Sunday, July 23, 2006

Israel: Looking forward, reasoning back.

The situation in Lebanon is sensitive for me as I know someone who landed in Beirut the day before the airport was bombed and closed. His family was supposed to join him in Beirut in August; that won't happen now. It is a sorry state of affairs.

I've been struggling with a couple related questions. Why did the world sit so quietly while Hezbollah armed itself to the teeth, just miles from the Israeli border? And, in both the Lebanon action and the Gaza action, why does Israel do things that they just have to know are going to play out badly in the world media?

I think I might be able to rationalize what Israel is up to and make a little sense out of the situation. Israel saw that the world ignored its plight, with Hezbollah being armed by outside forces and getting ready to attack Israel. By doing an all-out assault, bombing even civilian structures like the airport, roads and bridges, and TV stations, Israel accomplishes two things. One, it does weaken Hezbollah. But two, and more important, it actually uses the anticipated negative world reaction to its advantage. How can the world sit back and watch the Israelis tear Lebanon apart? It actually looks like we might get French, British, Italian, even German troops on the border of Lebanon and Israel. This is exactly what Israel needed before the war, but could not get the world to take seriously. Now Condoleeza Rice looks like she might be able to get a coalition of countries to keep the peace.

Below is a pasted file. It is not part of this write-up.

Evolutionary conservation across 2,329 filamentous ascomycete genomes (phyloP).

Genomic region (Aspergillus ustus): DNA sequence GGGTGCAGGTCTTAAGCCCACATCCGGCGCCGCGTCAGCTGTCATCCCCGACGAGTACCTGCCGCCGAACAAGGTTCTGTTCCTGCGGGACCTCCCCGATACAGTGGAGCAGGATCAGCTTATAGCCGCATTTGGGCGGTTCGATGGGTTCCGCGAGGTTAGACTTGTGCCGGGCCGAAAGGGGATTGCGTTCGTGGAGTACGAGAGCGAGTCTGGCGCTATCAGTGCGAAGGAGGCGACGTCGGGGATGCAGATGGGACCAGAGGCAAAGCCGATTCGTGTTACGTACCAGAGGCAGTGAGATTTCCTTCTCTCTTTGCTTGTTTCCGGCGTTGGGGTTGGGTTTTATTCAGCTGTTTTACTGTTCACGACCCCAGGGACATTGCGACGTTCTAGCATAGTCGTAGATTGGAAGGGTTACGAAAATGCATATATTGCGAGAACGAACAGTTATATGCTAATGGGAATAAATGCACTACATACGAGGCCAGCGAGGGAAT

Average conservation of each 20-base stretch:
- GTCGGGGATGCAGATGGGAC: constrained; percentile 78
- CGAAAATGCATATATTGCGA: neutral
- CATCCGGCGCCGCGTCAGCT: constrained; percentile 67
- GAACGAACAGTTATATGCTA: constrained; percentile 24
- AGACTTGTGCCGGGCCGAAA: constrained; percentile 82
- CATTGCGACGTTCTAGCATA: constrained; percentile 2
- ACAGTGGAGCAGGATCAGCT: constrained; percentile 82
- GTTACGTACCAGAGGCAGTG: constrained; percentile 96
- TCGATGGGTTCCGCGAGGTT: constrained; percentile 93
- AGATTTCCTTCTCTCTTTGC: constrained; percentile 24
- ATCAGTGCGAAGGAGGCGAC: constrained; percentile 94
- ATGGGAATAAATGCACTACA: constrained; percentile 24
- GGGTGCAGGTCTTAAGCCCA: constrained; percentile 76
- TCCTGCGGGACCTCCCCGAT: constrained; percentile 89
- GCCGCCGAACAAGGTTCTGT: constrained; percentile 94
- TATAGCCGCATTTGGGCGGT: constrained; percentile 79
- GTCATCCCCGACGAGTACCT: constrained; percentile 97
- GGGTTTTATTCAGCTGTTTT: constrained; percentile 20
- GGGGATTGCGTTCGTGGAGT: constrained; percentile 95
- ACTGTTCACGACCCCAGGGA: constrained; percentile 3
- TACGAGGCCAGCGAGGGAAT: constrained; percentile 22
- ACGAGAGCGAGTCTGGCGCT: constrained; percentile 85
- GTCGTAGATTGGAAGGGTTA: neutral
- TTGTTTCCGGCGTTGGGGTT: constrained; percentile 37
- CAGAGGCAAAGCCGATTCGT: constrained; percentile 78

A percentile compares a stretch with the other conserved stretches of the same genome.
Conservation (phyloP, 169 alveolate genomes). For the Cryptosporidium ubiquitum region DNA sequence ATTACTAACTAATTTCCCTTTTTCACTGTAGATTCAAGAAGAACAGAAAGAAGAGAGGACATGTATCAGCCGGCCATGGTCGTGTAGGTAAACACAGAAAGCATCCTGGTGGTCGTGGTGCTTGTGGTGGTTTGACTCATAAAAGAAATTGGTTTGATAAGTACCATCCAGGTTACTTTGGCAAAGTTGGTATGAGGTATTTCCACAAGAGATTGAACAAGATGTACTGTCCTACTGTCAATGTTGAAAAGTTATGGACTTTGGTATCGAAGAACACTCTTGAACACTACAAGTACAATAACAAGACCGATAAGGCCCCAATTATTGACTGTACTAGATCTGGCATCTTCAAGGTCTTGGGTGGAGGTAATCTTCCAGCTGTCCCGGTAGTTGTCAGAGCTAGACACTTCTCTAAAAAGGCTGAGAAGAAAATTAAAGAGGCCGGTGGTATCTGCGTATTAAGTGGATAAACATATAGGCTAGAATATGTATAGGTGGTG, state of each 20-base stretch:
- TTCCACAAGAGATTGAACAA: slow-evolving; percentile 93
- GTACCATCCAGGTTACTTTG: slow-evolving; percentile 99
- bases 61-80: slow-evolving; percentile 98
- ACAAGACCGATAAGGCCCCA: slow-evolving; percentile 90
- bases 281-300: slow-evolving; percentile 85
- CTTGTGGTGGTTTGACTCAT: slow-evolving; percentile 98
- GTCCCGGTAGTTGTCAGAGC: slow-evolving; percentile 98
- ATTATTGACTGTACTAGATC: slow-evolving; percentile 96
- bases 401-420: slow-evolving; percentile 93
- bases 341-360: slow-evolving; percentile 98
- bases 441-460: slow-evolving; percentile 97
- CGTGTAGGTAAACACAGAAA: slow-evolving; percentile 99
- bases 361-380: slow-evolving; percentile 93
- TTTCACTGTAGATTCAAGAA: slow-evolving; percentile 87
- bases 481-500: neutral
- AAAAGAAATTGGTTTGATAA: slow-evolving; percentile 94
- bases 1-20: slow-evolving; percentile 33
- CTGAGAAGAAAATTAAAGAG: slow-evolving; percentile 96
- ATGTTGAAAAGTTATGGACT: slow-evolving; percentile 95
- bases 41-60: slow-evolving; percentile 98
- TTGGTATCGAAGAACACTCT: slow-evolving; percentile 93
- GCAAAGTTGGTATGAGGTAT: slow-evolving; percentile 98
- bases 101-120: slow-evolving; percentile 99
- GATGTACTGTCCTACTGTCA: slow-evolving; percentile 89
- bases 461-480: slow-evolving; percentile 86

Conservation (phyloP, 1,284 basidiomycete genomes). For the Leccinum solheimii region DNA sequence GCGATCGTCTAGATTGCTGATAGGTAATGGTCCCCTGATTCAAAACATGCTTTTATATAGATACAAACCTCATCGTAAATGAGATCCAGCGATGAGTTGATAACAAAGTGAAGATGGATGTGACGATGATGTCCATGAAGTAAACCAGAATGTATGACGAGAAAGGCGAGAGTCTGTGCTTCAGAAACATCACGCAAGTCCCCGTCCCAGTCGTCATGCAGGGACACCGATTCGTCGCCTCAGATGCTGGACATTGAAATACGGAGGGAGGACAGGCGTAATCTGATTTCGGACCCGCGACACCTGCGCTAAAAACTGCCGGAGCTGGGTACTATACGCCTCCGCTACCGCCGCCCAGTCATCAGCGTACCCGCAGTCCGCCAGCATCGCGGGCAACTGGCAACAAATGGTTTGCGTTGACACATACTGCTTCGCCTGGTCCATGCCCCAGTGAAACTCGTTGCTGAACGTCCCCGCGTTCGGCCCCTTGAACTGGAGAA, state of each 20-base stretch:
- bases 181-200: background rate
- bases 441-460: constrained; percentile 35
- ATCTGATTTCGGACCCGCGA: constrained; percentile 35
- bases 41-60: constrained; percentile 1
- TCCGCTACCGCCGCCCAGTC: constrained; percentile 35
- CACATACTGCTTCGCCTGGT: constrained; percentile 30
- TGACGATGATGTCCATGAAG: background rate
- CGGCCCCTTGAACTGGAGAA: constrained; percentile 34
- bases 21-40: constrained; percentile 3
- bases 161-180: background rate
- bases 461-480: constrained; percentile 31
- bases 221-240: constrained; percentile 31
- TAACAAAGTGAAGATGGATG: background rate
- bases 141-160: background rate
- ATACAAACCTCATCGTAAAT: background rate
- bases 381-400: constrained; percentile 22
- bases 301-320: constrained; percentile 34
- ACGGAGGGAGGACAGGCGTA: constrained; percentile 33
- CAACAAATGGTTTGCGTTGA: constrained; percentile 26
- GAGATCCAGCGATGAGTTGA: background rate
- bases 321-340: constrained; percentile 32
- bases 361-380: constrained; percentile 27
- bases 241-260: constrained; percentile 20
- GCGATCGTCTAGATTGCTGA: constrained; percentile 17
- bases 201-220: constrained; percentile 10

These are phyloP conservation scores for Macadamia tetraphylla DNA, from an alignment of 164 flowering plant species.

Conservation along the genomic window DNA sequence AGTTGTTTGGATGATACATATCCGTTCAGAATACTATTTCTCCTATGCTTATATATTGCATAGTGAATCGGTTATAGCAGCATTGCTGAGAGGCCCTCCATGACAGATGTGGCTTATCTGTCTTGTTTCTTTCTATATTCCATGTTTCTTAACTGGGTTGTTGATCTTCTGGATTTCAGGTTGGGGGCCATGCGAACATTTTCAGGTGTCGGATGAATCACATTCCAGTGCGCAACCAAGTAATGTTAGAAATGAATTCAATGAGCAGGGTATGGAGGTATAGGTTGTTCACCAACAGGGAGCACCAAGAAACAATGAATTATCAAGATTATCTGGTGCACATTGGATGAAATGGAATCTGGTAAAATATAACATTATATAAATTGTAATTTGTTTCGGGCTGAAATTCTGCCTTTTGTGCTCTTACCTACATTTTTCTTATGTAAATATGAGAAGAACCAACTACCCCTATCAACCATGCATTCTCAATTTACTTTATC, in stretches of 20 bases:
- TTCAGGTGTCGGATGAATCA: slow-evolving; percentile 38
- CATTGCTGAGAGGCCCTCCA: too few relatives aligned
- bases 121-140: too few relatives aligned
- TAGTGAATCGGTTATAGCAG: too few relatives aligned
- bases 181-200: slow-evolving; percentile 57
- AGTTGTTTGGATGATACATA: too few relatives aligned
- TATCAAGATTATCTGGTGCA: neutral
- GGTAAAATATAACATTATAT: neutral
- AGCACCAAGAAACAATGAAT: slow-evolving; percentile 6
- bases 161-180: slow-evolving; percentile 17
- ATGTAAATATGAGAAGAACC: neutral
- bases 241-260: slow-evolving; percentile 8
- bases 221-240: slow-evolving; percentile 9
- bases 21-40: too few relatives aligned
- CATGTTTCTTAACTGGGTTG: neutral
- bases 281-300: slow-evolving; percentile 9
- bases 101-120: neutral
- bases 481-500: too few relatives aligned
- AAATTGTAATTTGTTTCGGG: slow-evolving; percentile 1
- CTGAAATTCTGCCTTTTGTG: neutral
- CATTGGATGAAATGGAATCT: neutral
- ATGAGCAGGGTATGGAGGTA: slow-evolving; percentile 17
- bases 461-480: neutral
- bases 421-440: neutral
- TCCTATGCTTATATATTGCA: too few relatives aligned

So Israel is using some key lessons from game theory. One: look forward, reason back. What Israel needs is an international force on the border to keep Hezbollah from amassing arms again (or Israel would have to occupy South Lebanon, and they tried that once before). Convincing the world that Hezbollah is the enemy and the crazy force won't work, because the world is afraid to go directly against them. So Israel has to appear to the the crazy force that needs restraining. The second lesson from game theory is a bit of judo economics, or using the other player's incentives against them. Iran and Syria may soon find themselves with a European peacekeeping mission in Lebanon, and it will be much tougher to attack those forces than it would be to attack US forces. Also, even the Europeans are going to be surprised to see that it has somehow become in their interest to step in between Israel and Hizbollah. Who would have thought that would happen?

I am most pleased to see the US letting Israel play this out. Condoleeza Rice is exactly on mark when she says that a ceasefire will not solve anything.

The main conundrum this thinking resolves for me was Israel’s blatant attack of targets that one knew would turn world opinion against it. But that, it appears, may be exactly the plan.

1 comment:

Kevin Devor said...

Very perceptive. I agree with your analysis, in fact today's front page of the WSJ notes that Israel would accept a multinational force along Lebanon's border.